2020 The global response to covid-19 has been described as being “too little, too late.”1 National and international efforts are now gathering pace. Those involved in these efforts can draw on a rapidly growing body of research, much summarised in regularly updated guidelines published by national and international authorities, covering the latest information on the virus, its mode of transmission, its spread, and the susceptibility of different groups within the population.
A critical review of intervention and policy effects on the health of older people in sub-Saharan AfricaSocial Science & Medicine
2020 This paper provides a critical review of publications containing information about specific health effects on older adults of interventions and policies in sub-Saharan Africa. Interventions and policies fell into the following categories: testing or treating HIV, the provision of pensions, screening for non-communicable diseases (NCDs), health service financing and interventions related to visual conditions.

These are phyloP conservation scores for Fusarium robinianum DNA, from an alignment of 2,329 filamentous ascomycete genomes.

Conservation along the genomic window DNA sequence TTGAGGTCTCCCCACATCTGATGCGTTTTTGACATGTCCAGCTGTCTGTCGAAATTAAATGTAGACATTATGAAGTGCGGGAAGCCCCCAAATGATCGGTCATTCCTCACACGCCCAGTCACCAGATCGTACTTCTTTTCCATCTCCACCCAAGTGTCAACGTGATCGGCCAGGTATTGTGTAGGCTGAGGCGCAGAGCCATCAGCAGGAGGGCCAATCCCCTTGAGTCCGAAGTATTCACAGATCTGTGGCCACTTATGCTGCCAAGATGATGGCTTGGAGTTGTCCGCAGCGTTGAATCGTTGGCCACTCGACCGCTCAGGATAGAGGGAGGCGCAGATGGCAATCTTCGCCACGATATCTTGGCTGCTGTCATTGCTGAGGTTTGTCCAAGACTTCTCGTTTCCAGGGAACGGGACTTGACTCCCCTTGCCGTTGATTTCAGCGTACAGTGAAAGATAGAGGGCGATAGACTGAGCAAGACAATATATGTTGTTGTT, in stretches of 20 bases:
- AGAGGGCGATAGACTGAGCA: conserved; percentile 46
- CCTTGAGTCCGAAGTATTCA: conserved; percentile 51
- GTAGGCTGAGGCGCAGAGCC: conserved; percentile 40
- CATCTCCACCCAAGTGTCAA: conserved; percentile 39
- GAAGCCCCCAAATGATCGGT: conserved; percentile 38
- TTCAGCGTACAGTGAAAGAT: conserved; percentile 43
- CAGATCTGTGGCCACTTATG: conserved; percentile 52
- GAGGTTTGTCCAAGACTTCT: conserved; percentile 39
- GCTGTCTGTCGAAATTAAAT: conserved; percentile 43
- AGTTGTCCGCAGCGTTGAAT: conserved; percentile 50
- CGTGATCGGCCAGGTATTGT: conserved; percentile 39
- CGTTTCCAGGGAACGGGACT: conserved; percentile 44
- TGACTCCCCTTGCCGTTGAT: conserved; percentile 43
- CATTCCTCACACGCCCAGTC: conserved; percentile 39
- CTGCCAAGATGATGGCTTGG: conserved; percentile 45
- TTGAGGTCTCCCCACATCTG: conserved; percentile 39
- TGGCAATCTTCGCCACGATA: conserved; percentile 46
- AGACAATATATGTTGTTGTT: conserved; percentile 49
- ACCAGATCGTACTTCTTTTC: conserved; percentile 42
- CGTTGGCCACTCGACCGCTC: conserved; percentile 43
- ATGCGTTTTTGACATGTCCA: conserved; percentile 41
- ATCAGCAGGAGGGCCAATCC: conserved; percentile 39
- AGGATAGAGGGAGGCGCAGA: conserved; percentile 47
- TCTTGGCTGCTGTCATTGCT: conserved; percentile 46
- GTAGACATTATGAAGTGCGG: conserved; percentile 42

Evaluating the quality of long-term care services in the city of La Plata, ArgentinaAgeing and Society
2019 This paper reports on an innovative survey of long-term care facilities for older people in the Argentine city of La Plata. It applies a range of qualitative methodologies, including a clandestine audit conducted by older people living in the community. The paper pays particular attention to the types and availability of services, perceived quality and the rigour of regulatory processes.
A cohort study of the effects of older adult care dependence upon household economic functioning, in Peru, Mexico and ChinaPLoS One
2018 While links between disability and poverty are well established, there have been few longitudinal studies to clarify direction of causality, particularly among older adults in low and middle income countries. We aimed to study the effect of care dependence among older adult residents on the economic functioning of their households, in catchment area survey sites in Peru, Mexico and China.